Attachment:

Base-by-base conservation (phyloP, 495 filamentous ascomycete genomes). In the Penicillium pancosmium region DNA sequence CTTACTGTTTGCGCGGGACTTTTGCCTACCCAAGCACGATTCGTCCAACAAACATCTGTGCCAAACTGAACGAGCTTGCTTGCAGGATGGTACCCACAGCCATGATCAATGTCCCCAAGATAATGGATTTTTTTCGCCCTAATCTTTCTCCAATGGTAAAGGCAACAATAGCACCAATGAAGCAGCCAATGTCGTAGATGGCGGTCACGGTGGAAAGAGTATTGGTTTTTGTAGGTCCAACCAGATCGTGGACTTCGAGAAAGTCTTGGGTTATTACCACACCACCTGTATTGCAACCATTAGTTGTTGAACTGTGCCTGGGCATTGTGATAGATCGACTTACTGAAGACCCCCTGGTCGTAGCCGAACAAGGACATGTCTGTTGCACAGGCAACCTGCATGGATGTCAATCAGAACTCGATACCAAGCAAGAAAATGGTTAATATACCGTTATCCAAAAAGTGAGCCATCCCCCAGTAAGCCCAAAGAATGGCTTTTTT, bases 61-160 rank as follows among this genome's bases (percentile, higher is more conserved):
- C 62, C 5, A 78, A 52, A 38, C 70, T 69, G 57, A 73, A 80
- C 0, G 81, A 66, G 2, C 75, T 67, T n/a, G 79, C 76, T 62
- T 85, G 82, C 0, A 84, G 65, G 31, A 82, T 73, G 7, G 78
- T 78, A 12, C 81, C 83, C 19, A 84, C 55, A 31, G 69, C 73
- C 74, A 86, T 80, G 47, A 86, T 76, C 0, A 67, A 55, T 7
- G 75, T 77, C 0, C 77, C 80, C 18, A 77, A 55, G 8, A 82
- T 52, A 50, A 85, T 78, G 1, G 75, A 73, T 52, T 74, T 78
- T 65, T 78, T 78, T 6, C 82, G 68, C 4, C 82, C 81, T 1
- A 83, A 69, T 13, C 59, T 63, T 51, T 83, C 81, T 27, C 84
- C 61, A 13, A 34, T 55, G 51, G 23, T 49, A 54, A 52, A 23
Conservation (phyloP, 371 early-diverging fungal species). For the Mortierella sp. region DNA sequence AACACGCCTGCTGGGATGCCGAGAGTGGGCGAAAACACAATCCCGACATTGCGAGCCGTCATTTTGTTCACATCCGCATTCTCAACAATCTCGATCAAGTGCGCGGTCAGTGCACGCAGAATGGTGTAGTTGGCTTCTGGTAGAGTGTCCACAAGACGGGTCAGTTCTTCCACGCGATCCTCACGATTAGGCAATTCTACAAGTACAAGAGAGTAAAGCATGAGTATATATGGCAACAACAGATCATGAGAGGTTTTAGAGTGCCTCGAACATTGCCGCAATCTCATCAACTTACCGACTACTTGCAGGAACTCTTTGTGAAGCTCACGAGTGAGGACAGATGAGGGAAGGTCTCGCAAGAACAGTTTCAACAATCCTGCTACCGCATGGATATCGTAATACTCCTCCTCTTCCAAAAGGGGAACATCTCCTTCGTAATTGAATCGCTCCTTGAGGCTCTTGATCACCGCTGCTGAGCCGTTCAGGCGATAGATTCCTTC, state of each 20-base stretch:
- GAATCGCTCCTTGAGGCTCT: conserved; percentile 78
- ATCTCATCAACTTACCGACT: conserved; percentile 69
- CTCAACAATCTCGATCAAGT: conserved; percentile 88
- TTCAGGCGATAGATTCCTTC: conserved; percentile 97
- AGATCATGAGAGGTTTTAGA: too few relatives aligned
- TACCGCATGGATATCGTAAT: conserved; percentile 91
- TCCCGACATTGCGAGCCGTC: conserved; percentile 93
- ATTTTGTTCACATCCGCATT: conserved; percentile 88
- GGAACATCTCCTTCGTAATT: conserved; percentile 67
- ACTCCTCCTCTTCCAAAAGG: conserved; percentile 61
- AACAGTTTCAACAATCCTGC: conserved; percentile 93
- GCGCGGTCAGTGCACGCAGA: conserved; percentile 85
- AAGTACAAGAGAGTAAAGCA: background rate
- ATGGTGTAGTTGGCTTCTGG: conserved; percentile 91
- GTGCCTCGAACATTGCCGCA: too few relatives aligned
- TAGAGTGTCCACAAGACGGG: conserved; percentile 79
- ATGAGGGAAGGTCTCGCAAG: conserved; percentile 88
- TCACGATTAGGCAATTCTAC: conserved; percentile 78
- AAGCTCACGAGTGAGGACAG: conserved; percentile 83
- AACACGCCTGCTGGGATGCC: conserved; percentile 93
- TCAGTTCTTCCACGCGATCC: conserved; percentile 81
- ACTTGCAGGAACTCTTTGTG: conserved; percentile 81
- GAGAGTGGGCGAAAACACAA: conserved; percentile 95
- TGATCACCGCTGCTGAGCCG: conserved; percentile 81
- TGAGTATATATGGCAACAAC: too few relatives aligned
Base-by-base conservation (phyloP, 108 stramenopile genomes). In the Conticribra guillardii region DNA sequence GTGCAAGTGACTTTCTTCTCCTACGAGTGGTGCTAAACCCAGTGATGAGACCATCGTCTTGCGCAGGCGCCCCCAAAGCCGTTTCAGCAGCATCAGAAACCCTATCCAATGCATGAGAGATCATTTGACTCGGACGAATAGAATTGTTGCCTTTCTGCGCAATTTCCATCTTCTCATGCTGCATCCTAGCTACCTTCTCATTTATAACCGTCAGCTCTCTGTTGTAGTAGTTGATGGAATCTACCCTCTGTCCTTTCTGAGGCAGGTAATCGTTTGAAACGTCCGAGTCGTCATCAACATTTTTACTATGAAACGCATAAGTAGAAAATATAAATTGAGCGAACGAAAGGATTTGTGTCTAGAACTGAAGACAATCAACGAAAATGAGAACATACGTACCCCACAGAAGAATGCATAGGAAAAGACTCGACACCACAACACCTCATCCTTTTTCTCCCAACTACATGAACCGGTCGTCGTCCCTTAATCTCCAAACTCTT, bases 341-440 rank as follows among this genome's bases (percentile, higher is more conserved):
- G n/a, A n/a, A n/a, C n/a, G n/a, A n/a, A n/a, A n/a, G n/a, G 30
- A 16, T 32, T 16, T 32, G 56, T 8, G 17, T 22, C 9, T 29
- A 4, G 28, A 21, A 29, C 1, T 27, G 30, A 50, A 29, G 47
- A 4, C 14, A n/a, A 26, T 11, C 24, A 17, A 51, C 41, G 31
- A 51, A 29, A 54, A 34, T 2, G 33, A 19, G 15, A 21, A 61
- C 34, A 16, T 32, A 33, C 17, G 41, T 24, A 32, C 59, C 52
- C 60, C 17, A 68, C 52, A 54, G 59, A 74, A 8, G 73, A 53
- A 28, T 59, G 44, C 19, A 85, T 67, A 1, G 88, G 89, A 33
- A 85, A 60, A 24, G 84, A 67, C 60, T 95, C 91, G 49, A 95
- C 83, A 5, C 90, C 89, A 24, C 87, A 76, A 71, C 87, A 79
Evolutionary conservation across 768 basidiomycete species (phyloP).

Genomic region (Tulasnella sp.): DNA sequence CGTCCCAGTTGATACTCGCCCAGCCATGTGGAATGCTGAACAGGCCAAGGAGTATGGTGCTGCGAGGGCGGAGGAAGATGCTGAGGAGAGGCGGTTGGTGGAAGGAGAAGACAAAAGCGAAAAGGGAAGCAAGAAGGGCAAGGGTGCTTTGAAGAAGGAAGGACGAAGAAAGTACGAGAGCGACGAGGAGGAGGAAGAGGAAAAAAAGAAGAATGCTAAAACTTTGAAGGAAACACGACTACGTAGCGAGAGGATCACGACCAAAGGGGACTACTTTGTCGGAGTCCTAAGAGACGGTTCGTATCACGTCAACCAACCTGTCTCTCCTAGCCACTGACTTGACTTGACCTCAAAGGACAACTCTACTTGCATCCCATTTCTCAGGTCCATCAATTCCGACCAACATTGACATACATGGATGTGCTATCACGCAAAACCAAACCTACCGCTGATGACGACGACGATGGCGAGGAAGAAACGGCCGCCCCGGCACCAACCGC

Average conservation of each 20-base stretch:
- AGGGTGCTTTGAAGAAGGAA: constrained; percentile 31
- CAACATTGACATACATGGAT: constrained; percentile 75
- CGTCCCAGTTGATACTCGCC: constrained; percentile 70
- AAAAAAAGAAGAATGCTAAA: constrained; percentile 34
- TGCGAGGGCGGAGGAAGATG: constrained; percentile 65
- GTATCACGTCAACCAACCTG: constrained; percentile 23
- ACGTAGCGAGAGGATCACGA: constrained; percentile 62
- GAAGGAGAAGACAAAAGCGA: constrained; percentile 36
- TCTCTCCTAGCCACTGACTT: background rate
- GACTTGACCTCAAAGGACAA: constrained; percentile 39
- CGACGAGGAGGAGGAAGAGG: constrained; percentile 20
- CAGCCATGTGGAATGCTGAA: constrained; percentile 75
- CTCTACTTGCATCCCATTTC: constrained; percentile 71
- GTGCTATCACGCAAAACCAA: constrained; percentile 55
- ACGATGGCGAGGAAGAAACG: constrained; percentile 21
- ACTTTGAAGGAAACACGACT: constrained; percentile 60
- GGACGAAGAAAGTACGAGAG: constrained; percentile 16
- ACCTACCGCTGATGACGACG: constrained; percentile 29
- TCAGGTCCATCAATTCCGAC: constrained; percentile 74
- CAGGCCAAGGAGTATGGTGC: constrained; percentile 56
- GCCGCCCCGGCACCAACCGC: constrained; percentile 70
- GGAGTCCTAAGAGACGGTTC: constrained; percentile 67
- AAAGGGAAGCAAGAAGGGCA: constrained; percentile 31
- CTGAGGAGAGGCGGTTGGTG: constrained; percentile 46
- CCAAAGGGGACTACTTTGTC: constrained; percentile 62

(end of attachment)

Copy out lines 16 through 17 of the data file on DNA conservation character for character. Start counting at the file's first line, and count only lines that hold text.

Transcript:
- TTCAGGCGATAGATTCCTTC: conserved; percentile 97
- AGATCATGAGAGGTTTTAGA: too few relatives aligned